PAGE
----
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Yikes! That sounds like a shocker for some of you that aren’t creative, but for those young designers starting their careers off, trying to fill their portfolios, nobody cares if you invented the idea. You just need to be good at what you do first! Originality can come after

Copy, copy, copy. But do it like an artist.

“No idea’s original, there’s nothing new under the sun. It’s never what you do but how it’s done.” Nas said it best, but he got it from Solomon in Ecclesiastes 1:9, and that just proves the point. You’re probably a little shocked by this one, but it’s true. You should be copying everything you like, so you can figure out how it’s done. It’s how humans learn. Everybody copies. That’s not the point, though. When I was new, I’d try and copy something and try really hard to make it not appear to be copied, but it’s cause I was focused on being original more than I was focused on building my skills. That’s the problem.

Babies learn language by hearing other people speak. Eventually they start making sounds that are almost like words, but not quite. My son loves Mickey Mouse and the Ninja Turtles. One was “Mimmy” and the other sounds sort of like “Toe-tole,” but he’s figuring it out over time. Mimmy became Mimouse (and Mimmy was then Minnie) and then recently has developed into, “Mickey On. Mote mote!” He’s now moved on to saying Mickeh-Mouse.

When my daughter was 4, she was extremely well spoken with a great vocabulary, but she used words improperly or didn’t know what they meant. She said those words because she heard them. The same is true with design.


You’ll start off maybe doing something a little odd or maybe incorrect as far as best practices goes, but if you look at designers that you admire and copy their work, eventually it’ll start clicking. One caveat to this one, though. You gotta credit the artist you’re copying. Don’t go posting it on your blog or your IG as if it were your own work – that’s called plagiarism, and plagiarism isn’t cool. Give a shoutout to the original designer, @tag them or share it with them.

I still do this. In fact I did it yesterday on my Instagram. Imitation is the most sincere form of flattery, after all, and you may get some important eyes looking at your portfolio.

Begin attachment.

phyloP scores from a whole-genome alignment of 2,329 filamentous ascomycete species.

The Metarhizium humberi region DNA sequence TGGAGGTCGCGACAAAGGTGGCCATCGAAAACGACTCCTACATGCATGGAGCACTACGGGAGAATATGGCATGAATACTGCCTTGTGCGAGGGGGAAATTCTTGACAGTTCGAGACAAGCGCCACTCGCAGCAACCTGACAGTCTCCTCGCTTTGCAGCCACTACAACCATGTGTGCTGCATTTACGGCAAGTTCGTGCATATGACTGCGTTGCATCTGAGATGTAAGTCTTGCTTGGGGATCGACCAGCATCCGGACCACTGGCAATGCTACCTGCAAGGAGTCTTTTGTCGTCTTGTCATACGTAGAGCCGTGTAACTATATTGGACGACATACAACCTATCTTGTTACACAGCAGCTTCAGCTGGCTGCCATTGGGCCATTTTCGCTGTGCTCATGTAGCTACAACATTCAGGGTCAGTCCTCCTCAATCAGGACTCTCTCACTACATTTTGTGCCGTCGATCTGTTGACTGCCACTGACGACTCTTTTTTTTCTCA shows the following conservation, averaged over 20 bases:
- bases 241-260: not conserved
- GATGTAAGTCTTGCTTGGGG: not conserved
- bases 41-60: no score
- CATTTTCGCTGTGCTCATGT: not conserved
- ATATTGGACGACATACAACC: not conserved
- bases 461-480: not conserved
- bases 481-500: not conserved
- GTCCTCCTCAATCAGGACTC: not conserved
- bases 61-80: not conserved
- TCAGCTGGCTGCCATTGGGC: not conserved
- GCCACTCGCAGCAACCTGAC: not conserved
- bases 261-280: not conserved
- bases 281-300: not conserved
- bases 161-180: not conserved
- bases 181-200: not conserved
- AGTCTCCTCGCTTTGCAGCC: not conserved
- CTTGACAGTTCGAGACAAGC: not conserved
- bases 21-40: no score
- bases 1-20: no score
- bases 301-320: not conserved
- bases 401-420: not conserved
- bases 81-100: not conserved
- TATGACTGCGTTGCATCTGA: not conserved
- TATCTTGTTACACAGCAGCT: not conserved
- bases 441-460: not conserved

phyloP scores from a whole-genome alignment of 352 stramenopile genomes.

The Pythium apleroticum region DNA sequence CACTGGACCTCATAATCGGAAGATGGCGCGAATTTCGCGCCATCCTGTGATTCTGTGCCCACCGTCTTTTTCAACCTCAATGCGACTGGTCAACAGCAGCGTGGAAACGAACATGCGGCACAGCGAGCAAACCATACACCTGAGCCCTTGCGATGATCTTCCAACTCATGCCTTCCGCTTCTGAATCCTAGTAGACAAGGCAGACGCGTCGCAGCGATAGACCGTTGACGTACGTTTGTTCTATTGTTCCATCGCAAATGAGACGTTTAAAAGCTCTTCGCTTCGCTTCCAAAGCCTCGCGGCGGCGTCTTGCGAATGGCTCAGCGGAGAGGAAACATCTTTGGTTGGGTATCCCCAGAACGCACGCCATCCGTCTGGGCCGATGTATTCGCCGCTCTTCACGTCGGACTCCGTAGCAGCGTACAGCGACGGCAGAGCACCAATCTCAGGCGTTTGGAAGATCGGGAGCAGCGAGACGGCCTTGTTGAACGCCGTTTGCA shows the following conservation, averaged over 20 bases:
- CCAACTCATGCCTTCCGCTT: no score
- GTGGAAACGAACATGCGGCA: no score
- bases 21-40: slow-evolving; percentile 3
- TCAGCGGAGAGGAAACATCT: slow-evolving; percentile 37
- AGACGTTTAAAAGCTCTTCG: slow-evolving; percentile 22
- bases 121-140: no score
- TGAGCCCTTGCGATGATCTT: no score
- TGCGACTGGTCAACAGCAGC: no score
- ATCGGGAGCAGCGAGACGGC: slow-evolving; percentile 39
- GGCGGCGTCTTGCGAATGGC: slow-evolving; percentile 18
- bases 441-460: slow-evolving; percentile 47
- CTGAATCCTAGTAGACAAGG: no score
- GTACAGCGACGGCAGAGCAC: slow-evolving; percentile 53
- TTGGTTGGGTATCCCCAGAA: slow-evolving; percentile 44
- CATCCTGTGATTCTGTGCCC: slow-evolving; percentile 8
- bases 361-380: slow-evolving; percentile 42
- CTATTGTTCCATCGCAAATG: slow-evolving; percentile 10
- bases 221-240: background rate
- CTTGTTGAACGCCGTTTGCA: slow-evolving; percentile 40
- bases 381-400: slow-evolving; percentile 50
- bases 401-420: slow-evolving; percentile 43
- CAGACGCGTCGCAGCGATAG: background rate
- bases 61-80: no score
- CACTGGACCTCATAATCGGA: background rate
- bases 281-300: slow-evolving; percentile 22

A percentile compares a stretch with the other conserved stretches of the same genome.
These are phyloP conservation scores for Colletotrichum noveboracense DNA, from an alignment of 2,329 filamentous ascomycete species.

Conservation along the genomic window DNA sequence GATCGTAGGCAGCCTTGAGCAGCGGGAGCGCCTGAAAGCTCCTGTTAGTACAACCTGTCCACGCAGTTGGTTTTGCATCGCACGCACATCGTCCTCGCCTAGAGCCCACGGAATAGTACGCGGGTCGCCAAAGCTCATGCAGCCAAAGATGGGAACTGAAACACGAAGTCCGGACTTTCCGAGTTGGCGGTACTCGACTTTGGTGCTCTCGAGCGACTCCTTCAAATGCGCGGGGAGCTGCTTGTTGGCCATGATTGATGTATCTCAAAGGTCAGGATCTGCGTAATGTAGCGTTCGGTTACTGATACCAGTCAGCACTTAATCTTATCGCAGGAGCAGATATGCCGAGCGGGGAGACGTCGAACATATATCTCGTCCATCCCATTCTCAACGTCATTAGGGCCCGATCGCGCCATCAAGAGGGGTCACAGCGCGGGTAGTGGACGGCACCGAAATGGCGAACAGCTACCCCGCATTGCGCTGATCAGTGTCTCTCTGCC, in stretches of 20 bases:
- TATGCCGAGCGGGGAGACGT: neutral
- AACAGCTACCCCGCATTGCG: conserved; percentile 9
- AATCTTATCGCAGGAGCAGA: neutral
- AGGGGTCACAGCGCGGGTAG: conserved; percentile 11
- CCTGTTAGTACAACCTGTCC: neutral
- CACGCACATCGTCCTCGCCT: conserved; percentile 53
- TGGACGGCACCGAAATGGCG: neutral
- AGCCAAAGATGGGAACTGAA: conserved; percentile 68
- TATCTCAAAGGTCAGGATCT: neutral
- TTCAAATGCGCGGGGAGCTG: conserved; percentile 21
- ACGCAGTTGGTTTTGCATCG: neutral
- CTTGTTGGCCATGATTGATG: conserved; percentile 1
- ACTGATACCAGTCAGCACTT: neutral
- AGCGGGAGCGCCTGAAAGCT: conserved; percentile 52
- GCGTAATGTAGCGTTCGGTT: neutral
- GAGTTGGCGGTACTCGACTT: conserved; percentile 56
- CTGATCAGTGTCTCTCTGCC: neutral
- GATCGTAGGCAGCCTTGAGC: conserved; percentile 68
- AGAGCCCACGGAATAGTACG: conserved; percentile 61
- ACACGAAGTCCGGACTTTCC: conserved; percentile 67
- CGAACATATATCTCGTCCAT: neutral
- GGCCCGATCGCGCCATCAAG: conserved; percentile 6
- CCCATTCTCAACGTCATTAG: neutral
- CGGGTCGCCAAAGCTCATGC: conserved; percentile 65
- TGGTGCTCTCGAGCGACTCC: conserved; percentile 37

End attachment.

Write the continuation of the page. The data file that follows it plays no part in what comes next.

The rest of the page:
I copy stuff even to this day, sometimes pretty boldly other times really loosely. My wife’s a tough client, and when she asks for a birthday invite for one of our kids’ parties, I just tell her to find me something she likes, and I replicate it. How much I change it depends on how much she’ll let me get away with. The idea here is that my wife isn’t looking for the most original, unique invites. She wants what she showed me, but she wants me to do it – simple as that.


This practice is really useful for developing your techniques and mastering the tools. I used to do a tutorial a day almost every day, but over time it stopped being fun because much of it I’d already learned or mastered. When that happened, I started opening up old tuts, and reworking them. Take a gig poster for example, I completely followed the tut step by step the first time, but the second time I redid it and made it for Bill Withers and made another for Jimmy Hendrix. Now I’ve copied, replicated, and taken the techniques and applied them to my own concepts.

Some times when copying isn’t cool. If you’re working with a paying client, don’t copy (unless they’ve explicitly asked you to, in which case, explain your position on the matter.) If you’re doing branding work, don’t copy. That’s dumb. It defeats the purpose of branding. Also, if you’re doing work for products, like a clothing line or something similar, don’t copy. That’s also dumb, and you’ll be spotted either way.

Some times when it’s perfectly cool. When it’s for fun, practice, growth, etc. When the files are literally given to you, and the job is just to change the names and dates, etc. When you’re explicitly asked to, however, it’s one thing to copy somebody’s layout of a club flyer, it’s another thing to rip off their logo. You know the difference. Use your gut. Over time you should begin transforming what you copy, combining it with other things you know, and eventually you’ll have a product that’s both good and original. Just focus on being good first. It’ll give you confidence.


Copying has the ability to teach you, but be responsible. Use your instincts, and share appropriately. If you’re not sure, ask a friend with a good moral compass for some advice. In the next blog, I’ll share a little bit about portfolios and what that looks like for me currently.

Shout out to Mitchell Luo and Kelly Sikkema from Unsplash for the photos.
Anthony Gorrity

About Anthony Gorrity

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